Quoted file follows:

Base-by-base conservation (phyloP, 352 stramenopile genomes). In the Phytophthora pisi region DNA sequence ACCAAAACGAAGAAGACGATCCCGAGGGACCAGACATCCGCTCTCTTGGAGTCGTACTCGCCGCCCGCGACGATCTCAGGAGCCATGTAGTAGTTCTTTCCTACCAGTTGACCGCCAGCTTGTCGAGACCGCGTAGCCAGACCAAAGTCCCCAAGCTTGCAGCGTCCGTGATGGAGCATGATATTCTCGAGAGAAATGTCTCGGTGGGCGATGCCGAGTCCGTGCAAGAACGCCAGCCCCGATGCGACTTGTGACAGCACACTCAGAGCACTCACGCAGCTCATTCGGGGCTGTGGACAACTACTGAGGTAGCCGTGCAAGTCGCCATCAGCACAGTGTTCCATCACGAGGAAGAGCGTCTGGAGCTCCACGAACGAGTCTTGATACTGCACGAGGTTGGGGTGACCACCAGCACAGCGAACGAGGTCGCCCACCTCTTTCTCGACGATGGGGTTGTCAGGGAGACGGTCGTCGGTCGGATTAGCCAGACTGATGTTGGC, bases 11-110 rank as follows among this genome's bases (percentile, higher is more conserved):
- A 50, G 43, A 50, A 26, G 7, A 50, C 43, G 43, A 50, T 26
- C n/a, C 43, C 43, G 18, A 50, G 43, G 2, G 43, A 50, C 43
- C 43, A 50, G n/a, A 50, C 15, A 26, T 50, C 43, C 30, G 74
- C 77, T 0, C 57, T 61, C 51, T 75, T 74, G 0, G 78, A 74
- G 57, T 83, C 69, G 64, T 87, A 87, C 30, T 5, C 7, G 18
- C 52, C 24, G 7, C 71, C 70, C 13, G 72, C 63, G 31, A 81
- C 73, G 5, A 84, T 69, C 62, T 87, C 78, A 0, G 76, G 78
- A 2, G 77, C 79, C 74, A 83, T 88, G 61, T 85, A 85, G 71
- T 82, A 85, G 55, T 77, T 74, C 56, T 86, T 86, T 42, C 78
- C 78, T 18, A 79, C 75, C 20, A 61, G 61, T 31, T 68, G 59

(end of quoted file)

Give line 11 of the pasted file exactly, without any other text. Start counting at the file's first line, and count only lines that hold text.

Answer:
- C 78, T 18, A 79, C 75, C 20, A 61, G 61, T 31, T 68, G 59